Elon Officially Unveils the Starhopper

Elon Musk has officially unveiled the Starhopper. It is actual images and not renderings. Nextbigfuture has been tracking the construction for the last month.

Some have noted how the shiny Starhopper rocket is from the pages of 1950s science fiction.

The story to look at is Robert Heinlein’s book The Man Who Sold the Moon and the movie Destination Moon which was released in 1950. The movie was cowritten by Heinlein and won the Academy Award for Visual Effects. The rocket ship in the movie looks very similar to the planned SpaceX Super Heavy Starship.

The film’s premise is that U.S. private industry will mobilize, finance, and manufacture the first spacecraft to the Moon, while making the assumption that the U.S. government will then be forced to purchase or lease this new technology to remain the dominant power in space and on the Moon. Industrialists are shown cooperating to support the private venture. In the final scene, as the crew approaches the Earth, the traditional “The End” title card heralds the dawn of the coming Space Age: “This is THE END…of the Beginning”.

Space development was stalled for many years after the Apollo missions. We had the space shuttle and the space station but there was a long plateau in capability. SpaceX is giving a private industry rebirth. SpaceX will send the next major manned mission around the moon.

The SpaceX Super Heavy Starship will now be made of mirror polished stainless steel and will have tripod legs. The real SpaceX vehicle looks very similar to what is in Destination Moon.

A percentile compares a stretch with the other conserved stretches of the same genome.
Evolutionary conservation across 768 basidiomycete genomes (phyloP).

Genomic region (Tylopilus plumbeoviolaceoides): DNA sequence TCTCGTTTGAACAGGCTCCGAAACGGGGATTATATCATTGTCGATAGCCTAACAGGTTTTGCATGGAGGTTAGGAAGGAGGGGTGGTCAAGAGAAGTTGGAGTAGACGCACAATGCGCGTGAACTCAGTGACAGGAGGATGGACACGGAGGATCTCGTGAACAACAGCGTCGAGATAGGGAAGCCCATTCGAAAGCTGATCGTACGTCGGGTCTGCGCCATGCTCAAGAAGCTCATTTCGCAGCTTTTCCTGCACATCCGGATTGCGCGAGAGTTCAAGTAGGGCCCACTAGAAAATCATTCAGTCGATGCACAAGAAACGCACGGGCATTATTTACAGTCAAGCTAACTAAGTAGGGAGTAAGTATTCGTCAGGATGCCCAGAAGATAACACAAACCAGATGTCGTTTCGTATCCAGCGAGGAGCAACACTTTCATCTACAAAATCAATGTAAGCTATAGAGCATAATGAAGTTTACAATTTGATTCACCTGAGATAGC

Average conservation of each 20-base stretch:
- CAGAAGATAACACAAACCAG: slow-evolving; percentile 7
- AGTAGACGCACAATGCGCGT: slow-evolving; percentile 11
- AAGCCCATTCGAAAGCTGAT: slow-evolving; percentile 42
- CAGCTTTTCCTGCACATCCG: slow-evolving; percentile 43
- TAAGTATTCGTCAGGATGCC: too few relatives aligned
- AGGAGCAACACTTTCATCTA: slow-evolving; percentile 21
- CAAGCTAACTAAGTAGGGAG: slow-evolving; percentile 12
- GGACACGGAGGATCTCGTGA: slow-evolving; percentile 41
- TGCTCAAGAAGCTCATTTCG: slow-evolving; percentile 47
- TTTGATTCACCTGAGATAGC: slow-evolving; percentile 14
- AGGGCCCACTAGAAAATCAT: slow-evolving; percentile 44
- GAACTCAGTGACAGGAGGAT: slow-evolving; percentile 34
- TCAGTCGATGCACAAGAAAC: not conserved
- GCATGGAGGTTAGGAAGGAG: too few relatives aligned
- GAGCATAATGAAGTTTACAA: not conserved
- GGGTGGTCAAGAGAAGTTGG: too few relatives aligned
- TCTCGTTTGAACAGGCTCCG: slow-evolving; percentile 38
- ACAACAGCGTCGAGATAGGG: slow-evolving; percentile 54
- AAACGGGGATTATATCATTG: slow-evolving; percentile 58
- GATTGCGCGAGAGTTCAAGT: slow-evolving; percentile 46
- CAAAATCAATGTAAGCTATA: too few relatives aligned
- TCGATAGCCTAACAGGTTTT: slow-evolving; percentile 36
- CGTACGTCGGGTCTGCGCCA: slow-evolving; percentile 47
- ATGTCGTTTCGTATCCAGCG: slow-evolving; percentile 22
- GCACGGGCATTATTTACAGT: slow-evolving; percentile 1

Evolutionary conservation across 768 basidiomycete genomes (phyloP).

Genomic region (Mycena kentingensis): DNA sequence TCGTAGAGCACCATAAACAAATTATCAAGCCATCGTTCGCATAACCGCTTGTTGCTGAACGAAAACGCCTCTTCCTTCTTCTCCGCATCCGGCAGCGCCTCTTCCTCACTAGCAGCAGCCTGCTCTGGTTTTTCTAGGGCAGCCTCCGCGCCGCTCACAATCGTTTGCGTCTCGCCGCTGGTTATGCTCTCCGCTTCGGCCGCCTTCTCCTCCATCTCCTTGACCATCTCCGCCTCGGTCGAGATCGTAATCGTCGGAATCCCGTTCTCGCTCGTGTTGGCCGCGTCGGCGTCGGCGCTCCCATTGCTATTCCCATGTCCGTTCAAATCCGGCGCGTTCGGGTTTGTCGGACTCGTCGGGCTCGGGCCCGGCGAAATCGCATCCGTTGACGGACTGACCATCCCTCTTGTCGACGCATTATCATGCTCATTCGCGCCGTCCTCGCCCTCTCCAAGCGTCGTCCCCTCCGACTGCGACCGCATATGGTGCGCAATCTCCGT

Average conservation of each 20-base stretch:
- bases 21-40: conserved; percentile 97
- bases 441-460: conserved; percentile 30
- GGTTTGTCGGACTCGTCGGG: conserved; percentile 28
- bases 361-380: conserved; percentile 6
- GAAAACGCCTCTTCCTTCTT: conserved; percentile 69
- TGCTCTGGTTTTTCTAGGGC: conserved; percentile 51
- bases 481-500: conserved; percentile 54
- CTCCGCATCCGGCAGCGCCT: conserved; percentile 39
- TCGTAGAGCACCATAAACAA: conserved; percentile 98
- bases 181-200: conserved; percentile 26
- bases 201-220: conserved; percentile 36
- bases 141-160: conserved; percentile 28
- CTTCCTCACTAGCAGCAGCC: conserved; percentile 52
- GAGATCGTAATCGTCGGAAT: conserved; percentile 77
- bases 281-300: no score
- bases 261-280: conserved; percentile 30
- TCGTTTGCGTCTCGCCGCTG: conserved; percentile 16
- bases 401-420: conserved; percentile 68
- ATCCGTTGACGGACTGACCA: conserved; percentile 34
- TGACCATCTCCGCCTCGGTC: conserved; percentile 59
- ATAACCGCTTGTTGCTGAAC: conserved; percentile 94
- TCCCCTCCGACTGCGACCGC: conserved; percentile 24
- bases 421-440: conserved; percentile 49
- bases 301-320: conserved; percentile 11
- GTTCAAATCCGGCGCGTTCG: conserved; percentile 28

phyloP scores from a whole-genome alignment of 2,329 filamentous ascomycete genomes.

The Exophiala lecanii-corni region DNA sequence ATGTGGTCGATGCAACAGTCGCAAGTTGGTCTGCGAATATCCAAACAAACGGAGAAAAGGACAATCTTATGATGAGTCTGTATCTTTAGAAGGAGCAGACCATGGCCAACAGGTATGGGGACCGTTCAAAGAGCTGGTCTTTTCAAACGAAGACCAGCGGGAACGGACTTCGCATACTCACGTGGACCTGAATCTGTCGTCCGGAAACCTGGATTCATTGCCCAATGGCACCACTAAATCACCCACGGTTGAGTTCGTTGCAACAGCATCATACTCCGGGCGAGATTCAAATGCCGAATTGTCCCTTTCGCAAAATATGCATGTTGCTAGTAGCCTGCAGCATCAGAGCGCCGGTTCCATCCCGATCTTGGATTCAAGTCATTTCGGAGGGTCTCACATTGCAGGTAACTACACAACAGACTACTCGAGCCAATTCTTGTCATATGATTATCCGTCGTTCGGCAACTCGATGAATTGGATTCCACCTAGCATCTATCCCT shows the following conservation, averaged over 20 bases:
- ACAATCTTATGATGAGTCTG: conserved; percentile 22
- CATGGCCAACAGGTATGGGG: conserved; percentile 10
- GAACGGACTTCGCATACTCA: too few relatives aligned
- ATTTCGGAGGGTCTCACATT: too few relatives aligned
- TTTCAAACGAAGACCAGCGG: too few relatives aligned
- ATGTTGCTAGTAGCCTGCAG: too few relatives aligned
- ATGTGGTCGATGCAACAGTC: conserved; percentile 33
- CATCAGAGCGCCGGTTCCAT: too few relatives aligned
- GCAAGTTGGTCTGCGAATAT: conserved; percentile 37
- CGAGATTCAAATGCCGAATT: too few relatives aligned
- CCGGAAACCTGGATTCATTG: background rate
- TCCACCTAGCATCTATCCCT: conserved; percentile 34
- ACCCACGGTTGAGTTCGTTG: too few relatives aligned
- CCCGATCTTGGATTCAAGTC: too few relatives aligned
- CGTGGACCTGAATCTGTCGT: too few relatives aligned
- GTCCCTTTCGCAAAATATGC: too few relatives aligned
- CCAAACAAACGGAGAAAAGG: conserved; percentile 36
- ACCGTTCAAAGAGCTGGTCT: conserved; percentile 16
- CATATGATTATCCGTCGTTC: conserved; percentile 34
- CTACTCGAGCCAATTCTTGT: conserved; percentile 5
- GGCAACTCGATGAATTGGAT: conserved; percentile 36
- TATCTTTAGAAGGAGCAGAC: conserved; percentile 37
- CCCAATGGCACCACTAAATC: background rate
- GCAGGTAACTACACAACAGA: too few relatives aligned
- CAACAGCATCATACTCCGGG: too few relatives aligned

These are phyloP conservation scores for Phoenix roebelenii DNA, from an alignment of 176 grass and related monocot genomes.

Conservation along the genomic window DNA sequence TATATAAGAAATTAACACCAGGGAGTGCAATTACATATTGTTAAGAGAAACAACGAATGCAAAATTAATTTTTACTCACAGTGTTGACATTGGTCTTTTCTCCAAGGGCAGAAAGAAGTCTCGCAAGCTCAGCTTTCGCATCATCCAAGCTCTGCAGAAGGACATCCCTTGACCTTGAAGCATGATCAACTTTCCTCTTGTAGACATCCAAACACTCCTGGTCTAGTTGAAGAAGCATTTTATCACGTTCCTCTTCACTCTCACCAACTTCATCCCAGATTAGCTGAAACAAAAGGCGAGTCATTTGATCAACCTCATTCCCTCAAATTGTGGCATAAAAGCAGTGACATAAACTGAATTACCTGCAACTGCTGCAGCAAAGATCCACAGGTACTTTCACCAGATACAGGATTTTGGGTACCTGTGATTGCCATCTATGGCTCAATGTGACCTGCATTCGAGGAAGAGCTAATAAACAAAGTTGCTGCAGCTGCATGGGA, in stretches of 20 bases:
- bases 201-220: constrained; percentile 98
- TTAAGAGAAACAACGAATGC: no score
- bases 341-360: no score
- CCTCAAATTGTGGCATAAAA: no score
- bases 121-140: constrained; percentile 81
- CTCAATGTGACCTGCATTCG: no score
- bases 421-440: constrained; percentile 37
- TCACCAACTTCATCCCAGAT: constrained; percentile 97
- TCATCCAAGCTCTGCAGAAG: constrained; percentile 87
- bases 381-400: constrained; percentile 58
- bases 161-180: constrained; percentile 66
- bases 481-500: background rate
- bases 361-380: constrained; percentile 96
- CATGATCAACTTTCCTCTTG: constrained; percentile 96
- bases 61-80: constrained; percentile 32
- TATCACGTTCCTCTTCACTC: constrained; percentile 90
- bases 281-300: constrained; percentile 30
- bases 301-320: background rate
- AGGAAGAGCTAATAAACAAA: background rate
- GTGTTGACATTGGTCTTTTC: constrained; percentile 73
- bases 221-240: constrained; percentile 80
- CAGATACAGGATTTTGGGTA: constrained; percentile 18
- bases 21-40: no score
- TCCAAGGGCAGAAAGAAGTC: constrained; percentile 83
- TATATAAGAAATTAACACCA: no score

Another Falcon 9 Launch of Iridium 8

SpaceX is also broadcasting a webcast for a launch today of another Falcon 9. This will launch an Iridium satellite.

SpaceX is targeting Friday, January 11 for the launch of 10 Iridium NEXT satellites from Space Launch Complex 4E (SLC-4E) at Vandenberg Air Force Base in California. This is the eighth and final set of satellites in a series of 75 total satellites that SpaceX will launch for Iridium’s next generation global satellite constellation, Iridium NEXT. The instantaneous launch opportunity is at 7:31 a.m. PST, or 15:31 UTC, and the satellites will begin deployment approximately an hour after launch.

Falcon 9’s first stage for the Iridium-8 mission previously supported the Telstar 18 VANTAGE mission in September 2018. Following stage separation, SpaceX will attempt to land Falcon 9’s first stage on the “Just Read the Instructions” droneship, which will be stationed in the Pacific Ocean

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